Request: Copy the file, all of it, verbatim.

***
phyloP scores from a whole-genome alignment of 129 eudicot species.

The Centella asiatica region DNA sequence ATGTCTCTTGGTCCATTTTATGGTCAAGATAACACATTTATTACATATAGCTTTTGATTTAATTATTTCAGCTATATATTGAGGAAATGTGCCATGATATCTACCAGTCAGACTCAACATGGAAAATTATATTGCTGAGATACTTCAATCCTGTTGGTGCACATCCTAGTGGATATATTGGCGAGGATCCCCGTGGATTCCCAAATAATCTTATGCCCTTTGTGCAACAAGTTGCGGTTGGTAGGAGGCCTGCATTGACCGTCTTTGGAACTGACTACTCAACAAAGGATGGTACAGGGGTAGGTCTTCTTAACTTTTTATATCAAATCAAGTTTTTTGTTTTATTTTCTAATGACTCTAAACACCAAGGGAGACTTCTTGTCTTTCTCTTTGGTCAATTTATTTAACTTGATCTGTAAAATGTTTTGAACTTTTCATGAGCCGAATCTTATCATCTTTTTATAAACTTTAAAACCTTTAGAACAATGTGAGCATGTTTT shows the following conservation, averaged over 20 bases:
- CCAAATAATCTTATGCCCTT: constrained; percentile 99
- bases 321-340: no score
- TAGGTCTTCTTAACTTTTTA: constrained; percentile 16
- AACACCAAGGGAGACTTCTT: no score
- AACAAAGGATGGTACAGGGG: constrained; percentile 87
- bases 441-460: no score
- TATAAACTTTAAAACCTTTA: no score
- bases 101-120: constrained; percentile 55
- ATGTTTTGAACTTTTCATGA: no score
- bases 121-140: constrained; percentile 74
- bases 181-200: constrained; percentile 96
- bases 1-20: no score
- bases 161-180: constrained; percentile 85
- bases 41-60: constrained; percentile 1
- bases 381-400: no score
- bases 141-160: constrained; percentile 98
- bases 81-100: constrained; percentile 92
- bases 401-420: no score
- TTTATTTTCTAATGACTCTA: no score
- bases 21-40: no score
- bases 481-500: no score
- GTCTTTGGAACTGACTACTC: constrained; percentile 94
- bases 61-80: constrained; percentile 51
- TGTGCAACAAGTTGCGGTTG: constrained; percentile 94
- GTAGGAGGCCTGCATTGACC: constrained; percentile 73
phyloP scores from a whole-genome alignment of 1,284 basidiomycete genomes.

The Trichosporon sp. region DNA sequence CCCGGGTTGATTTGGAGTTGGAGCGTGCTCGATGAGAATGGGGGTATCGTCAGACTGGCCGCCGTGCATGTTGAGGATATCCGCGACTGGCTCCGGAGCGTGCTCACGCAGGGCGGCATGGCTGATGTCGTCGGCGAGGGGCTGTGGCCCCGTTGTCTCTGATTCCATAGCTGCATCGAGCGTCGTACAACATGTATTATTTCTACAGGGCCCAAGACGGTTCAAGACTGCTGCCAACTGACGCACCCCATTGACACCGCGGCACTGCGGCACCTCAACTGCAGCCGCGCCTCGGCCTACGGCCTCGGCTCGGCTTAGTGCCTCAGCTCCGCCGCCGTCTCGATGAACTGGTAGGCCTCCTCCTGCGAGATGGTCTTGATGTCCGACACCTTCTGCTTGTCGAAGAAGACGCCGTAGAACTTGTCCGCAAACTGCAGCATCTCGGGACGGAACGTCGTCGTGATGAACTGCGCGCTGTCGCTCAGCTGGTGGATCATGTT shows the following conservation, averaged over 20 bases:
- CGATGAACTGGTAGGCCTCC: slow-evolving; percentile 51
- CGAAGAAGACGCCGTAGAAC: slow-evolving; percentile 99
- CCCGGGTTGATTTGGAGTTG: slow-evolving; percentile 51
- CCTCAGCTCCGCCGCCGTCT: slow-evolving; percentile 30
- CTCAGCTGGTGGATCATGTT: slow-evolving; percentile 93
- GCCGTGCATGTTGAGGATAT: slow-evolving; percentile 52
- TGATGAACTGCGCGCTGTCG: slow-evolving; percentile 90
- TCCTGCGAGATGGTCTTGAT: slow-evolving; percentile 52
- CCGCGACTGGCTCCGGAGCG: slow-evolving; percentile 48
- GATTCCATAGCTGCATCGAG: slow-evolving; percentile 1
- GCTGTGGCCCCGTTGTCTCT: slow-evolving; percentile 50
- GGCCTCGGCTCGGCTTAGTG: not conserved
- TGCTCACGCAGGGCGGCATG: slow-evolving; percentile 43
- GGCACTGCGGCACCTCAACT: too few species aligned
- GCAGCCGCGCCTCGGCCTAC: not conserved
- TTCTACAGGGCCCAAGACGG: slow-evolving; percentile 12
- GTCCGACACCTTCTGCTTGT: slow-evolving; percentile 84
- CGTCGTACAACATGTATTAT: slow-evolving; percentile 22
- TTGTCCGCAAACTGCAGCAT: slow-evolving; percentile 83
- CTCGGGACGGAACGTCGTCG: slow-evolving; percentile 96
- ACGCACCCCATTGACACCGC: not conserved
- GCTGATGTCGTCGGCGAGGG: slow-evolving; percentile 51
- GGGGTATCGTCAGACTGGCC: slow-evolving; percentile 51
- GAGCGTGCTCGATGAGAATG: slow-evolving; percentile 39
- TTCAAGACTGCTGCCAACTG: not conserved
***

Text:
phyloP scores from a whole-genome alignment of 129 eudicot species.

The Centella asiatica region DNA sequence ATGTCTCTTGGTCCATTTTATGGTCAAGATAACACATTTATTACATATAGCTTTTGATTTAATTATTTCAGCTATATATTGAGGAAATGTGCCATGATATCTACCAGTCAGACTCAACATGGAAAATTATATTGCTGAGATACTTCAATCCTGTTGGTGCACATCCTAGTGGATATATTGGCGAGGATCCCCGTGGATTCCCAAATAATCTTATGCCCTTTGTGCAACAAGTTGCGGTTGGTAGGAGGCCTGCATTGACCGTCTTTGGAACTGACTACTCAACAAAGGATGGTACAGGGGTAGGTCTTCTTAACTTTTTATATCAAATCAAGTTTTTTGTTTTATTTTCTAATGACTCTAAACACCAAGGGAGACTTCTTGTCTTTCTCTTTGGTCAATTTATTTAACTTGATCTGTAAAATGTTTTGAACTTTTCATGAGCCGAATCTTATCATCTTTTTATAAACTTTAAAACCTTTAGAACAATGTGAGCATGTTTT shows the following conservation, averaged over 20 bases:
- CCAAATAATCTTATGCCCTT: constrained; percentile 99
- bases 321-340: no score
- TAGGTCTTCTTAACTTTTTA: constrained; percentile 16
- AACACCAAGGGAGACTTCTT: no score
- AACAAAGGATGGTACAGGGG: constrained; percentile 87
- bases 441-460: no score
- TATAAACTTTAAAACCTTTA: no score
- bases 101-120: constrained; percentile 55
- ATGTTTTGAACTTTTCATGA: no score
- bases 121-140: constrained; percentile 74
- bases 181-200: constrained; percentile 96
- bases 1-20: no score
- bases 161-180: constrained; percentile 85
- bases 41-60: constrained; percentile 1
- bases 381-400: no score
- bases 141-160: constrained; percentile 98
- bases 81-100: constrained; percentile 92
- bases 401-420: no score
- TTTATTTTCTAATGACTCTA: no score
- bases 21-40: no score
- bases 481-500: no score
- GTCTTTGGAACTGACTACTC: constrained; percentile 94
- bases 61-80: constrained; percentile 51
- TGTGCAACAAGTTGCGGTTG: constrained; percentile 94
- GTAGGAGGCCTGCATTGACC: constrained; percentile 73
phyloP scores from a whole-genome alignment of 1,284 basidiomycete genomes.

The Trichosporon sp. region DNA sequence CCCGGGTTGATTTGGAGTTGGAGCGTGCTCGATGAGAATGGGGGTATCGTCAGACTGGCCGCCGTGCATGTTGAGGATATCCGCGACTGGCTCCGGAGCGTGCTCACGCAGGGCGGCATGGCTGATGTCGTCGGCGAGGGGCTGTGGCCCCGTTGTCTCTGATTCCATAGCTGCATCGAGCGTCGTACAACATGTATTATTTCTACAGGGCCCAAGACGGTTCAAGACTGCTGCCAACTGACGCACCCCATTGACACCGCGGCACTGCGGCACCTCAACTGCAGCCGCGCCTCGGCCTACGGCCTCGGCTCGGCTTAGTGCCTCAGCTCCGCCGCCGTCTCGATGAACTGGTAGGCCTCCTCCTGCGAGATGGTCTTGATGTCCGACACCTTCTGCTTGTCGAAGAAGACGCCGTAGAACTTGTCCGCAAACTGCAGCATCTCGGGACGGAACGTCGTCGTGATGAACTGCGCGCTGTCGCTCAGCTGGTGGATCATGTT shows the following conservation, averaged over 20 bases:
- CGATGAACTGGTAGGCCTCC: slow-evolving; percentile 51
- CGAAGAAGACGCCGTAGAAC: slow-evolving; percentile 99
- CCCGGGTTGATTTGGAGTTG: slow-evolving; percentile 51
- CCTCAGCTCCGCCGCCGTCT: slow-evolving; percentile 30
- CTCAGCTGGTGGATCATGTT: slow-evolving; percentile 93
- GCCGTGCATGTTGAGGATAT: slow-evolving; percentile 52
- TGATGAACTGCGCGCTGTCG: slow-evolving; percentile 90
- TCCTGCGAGATGGTCTTGAT: slow-evolving; percentile 52
- CCGCGACTGGCTCCGGAGCG: slow-evolving; percentile 48
- GATTCCATAGCTGCATCGAG: slow-evolving; percentile 1
- GCTGTGGCCCCGTTGTCTCT: slow-evolving; percentile 50
- GGCCTCGGCTCGGCTTAGTG: not conserved
- TGCTCACGCAGGGCGGCATG: slow-evolving; percentile 43
- GGCACTGCGGCACCTCAACT: too few species aligned
- GCAGCCGCGCCTCGGCCTAC: not conserved
- TTCTACAGGGCCCAAGACGG: slow-evolving; percentile 12
- GTCCGACACCTTCTGCTTGT: slow-evolving; percentile 84
- CGTCGTACAACATGTATTAT: slow-evolving; percentile 22
- TTGTCCGCAAACTGCAGCAT: slow-evolving; percentile 83
- CTCGGGACGGAACGTCGTCG: slow-evolving; percentile 96
- ACGCACCCCATTGACACCGC: not conserved
- GCTGATGTCGTCGGCGAGGG: slow-evolving; percentile 51
- GGGGTATCGTCAGACTGGCC: slow-evolving; percentile 51
- GAGCGTGCTCGATGAGAATG: slow-evolving; percentile 39
- TTCAAGACTGCTGCCAACTG: not conserved